Commentaries on the Talmud and haggadic material continued to be written until the 11th cent., when the Babylonian academies were suppressed and the center of Jewish literary activity shifted to Spain. France and Germany became the main centers of Talmudic commentary. In Spain, and to some extent in Italy, Hebrew literature flourished for centuries. The finest work was accomplished in the realms of poetry—influenced by Arab and Indian literature—and philosophy. Philology, exegesis, and codification also flourished. By the 14th cent. the largely Aramaic mystical treatise, the Zohar, had appeared—the masterpiece of a flourishing literature of Jewish mysticism (see kabbalah).
Famous scholars and authors of Hebrew literature in the Middle Ages included Aha of Shabcha, Saadia ben Joseph al-Fayumi, Dunash ben Tamim, Dunash ben Labrat, Gershom ben Judah, Al-Fasi, Solomon ben Judah Ibn Gabirol, Rashi, Judah ha-Levi, Abraham ben Meir Ibn Ezra, Maimonides, Immanuel ben Solomon, Isaac Abravanel, and Joseph ben Ephraim Caro. In the persecutions following the Crusades, when the Jews were driven from country to country, they clung to their literature—which leaned increasingly to mysticism and asceticism—and especially to the Hebrew Bible.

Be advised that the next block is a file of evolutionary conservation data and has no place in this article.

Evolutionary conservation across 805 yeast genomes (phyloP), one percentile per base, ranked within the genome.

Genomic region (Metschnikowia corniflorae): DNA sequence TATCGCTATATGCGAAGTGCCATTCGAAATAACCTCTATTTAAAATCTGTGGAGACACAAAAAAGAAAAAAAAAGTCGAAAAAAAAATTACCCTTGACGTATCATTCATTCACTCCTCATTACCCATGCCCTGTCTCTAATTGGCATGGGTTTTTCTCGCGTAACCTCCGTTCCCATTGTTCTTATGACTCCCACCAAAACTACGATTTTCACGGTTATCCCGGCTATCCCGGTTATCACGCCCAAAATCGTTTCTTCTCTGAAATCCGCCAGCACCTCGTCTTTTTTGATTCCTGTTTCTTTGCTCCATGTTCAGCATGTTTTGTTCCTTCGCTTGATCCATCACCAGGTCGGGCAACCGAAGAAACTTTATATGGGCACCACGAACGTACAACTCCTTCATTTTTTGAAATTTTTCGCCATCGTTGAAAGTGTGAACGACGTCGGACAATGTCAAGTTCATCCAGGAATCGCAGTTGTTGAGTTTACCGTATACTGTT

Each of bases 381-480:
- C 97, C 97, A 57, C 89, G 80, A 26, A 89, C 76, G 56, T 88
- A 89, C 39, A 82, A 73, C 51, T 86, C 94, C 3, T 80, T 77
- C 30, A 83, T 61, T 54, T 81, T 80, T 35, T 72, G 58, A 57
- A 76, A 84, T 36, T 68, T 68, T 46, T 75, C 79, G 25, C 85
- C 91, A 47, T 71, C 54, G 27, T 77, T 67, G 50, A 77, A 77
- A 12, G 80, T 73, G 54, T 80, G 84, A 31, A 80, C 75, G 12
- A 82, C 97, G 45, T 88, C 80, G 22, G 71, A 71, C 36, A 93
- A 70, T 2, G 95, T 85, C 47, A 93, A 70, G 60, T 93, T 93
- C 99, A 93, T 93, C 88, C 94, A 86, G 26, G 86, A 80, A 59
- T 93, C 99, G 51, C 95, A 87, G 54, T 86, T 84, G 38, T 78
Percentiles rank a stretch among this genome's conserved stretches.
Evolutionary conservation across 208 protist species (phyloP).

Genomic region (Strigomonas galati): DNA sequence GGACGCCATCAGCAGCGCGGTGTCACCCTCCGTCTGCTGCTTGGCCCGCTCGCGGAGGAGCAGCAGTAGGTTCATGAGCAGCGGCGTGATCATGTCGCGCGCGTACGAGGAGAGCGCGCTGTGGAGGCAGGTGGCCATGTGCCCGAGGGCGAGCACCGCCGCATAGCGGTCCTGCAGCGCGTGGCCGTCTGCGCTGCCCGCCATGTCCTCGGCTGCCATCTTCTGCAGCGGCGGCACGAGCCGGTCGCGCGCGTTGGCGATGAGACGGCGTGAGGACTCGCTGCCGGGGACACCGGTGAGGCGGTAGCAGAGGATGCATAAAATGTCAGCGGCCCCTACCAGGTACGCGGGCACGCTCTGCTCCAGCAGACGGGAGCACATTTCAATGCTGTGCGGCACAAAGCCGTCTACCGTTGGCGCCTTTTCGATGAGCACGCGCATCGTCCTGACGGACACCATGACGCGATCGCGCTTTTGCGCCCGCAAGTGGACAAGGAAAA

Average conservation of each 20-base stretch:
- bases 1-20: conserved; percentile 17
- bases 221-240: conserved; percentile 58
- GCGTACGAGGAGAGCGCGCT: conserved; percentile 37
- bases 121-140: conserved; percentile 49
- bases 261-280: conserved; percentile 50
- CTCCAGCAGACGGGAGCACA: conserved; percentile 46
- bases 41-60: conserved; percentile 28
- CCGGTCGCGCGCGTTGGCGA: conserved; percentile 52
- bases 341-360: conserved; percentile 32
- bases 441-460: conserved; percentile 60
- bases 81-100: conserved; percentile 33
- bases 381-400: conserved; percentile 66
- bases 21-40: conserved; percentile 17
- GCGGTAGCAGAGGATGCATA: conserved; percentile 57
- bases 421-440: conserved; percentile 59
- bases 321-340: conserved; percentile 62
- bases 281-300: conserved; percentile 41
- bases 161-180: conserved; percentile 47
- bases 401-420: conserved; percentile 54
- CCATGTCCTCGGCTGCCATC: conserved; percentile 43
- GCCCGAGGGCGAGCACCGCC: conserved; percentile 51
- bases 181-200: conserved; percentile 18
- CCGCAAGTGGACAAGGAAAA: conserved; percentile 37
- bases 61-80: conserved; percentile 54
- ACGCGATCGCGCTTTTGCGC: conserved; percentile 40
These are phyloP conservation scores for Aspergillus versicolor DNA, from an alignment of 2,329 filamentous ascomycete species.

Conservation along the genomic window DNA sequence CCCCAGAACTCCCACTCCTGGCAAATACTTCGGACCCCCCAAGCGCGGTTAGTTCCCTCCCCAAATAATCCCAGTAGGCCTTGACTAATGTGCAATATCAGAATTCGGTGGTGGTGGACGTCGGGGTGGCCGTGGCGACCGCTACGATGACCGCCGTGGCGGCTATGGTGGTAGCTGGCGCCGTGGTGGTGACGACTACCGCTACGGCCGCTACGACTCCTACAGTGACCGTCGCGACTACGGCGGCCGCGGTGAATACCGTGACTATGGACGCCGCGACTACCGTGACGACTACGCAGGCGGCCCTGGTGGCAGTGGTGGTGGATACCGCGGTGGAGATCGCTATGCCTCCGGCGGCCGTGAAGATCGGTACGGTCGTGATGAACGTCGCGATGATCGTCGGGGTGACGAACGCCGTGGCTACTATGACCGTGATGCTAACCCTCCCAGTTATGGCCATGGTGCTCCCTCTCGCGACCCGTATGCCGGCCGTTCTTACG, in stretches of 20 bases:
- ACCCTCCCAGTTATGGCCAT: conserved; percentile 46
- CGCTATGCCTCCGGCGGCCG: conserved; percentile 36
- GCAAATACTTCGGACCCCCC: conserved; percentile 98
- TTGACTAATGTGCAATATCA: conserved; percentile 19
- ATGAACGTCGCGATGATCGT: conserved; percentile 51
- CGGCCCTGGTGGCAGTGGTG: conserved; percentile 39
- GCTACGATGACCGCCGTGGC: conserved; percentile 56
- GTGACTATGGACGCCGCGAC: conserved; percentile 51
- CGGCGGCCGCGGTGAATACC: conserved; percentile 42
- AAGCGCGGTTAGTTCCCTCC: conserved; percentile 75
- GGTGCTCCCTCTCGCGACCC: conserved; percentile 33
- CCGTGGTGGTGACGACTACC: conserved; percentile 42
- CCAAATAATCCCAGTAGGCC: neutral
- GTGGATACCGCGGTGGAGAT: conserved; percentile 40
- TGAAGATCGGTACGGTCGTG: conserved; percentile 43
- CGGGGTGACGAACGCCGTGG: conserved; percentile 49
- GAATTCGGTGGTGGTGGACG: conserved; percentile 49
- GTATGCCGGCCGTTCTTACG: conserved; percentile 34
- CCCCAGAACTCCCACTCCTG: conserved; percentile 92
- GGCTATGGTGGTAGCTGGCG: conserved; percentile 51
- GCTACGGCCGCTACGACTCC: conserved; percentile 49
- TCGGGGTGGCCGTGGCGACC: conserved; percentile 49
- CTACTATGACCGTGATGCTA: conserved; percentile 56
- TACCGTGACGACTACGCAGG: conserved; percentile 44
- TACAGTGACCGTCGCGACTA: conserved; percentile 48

The Columbia Electronic Encyclopedia, 6th ed. Copyright © 2012, Columbia University Press. All rights reserved.